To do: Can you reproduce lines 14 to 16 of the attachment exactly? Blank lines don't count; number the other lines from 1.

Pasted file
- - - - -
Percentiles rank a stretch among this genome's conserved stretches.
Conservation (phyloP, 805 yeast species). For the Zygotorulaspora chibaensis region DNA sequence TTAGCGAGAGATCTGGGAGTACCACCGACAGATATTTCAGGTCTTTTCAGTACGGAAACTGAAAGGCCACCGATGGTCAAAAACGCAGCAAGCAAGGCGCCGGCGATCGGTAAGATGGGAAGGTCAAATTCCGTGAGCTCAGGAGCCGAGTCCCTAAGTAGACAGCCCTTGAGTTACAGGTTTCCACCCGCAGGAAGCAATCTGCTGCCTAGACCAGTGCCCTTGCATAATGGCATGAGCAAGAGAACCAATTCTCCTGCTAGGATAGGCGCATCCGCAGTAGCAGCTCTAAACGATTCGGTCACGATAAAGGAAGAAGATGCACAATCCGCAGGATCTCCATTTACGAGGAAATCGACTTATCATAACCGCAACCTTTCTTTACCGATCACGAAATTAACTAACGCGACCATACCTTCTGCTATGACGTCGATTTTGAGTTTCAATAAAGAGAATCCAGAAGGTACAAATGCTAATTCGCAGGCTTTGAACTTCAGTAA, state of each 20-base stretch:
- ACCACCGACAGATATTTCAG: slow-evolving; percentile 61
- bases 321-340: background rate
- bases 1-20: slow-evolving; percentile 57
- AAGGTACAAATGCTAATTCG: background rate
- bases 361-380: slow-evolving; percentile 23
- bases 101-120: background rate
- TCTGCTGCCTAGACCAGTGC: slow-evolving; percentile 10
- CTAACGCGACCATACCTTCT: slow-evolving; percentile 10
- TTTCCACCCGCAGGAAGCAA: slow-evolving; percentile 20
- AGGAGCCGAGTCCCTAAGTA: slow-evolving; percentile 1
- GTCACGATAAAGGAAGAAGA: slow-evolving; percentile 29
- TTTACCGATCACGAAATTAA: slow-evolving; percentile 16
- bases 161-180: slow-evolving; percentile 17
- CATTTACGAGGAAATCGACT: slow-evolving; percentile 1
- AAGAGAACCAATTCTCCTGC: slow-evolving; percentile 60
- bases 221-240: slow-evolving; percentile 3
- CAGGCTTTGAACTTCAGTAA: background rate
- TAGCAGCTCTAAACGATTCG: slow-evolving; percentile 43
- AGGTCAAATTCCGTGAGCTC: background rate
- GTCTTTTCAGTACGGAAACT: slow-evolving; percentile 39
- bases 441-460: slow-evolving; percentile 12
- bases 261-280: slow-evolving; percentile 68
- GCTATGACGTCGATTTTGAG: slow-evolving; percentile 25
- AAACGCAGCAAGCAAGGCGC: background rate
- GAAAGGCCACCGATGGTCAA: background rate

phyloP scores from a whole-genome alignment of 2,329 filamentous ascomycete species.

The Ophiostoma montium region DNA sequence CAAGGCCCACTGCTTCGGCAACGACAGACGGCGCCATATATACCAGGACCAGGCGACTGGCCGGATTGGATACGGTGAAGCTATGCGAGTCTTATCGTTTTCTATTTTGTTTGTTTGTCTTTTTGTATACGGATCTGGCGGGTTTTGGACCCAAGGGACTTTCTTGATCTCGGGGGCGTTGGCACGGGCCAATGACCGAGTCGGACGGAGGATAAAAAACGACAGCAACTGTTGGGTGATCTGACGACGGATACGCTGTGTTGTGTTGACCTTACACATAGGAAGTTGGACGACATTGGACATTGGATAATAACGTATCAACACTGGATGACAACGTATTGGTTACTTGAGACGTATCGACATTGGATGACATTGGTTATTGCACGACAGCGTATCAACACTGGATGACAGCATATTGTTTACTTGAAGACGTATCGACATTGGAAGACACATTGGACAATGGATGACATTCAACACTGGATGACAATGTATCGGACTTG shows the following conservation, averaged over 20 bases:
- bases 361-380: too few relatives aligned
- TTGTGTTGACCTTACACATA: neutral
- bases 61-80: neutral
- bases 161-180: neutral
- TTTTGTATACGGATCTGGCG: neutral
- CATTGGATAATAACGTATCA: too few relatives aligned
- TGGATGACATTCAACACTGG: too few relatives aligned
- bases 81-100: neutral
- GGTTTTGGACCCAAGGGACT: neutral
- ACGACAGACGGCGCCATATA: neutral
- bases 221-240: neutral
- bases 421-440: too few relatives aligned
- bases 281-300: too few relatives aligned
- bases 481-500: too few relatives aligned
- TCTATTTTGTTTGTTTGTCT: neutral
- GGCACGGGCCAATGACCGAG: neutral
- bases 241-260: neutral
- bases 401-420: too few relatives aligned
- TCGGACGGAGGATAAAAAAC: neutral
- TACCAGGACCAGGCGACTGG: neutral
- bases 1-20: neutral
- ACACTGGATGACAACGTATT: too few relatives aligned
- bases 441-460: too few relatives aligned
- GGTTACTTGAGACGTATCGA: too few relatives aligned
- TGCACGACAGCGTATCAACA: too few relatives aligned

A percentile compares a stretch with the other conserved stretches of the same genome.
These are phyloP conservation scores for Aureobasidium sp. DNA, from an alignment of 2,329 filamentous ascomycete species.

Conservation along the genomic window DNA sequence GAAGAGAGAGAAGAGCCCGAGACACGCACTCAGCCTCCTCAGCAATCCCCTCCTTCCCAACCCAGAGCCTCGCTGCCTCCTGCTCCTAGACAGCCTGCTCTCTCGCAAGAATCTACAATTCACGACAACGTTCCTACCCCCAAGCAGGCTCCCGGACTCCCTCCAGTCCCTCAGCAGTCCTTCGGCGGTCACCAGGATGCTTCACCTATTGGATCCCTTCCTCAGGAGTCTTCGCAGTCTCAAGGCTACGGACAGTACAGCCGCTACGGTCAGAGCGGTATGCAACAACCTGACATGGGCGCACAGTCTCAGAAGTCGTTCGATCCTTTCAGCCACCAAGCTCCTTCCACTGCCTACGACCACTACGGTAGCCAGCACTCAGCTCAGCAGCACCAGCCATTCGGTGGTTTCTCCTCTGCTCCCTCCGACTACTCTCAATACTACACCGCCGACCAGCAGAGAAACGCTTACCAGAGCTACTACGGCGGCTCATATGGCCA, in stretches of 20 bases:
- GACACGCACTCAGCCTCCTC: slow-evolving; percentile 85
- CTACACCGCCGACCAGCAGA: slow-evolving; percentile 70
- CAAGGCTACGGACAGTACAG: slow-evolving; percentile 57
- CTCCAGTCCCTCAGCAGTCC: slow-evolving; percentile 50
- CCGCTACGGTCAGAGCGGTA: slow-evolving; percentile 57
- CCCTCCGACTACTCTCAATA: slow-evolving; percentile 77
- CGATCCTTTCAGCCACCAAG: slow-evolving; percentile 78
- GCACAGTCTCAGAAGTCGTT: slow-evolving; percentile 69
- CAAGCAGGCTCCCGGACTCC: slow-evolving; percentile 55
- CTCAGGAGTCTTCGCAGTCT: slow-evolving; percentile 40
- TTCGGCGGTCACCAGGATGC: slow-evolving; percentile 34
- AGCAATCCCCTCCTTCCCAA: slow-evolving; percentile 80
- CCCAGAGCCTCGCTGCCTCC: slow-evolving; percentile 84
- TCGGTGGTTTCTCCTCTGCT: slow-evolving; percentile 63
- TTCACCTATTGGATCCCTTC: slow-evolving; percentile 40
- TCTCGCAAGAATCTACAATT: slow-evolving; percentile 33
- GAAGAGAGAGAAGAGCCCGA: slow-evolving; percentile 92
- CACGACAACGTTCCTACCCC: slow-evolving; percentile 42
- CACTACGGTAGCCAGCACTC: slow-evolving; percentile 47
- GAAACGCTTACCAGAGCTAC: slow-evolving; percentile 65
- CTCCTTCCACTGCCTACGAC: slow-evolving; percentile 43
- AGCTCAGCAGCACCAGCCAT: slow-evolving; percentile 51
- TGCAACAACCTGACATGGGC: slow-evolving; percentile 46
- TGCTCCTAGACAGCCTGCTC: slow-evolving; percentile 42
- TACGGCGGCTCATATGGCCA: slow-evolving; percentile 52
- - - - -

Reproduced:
- TTTACCGATCACGAAATTAA: slow-evolving; percentile 16
- bases 161-180: slow-evolving; percentile 17
- CATTTACGAGGAAATCGACT: slow-evolving; percentile 1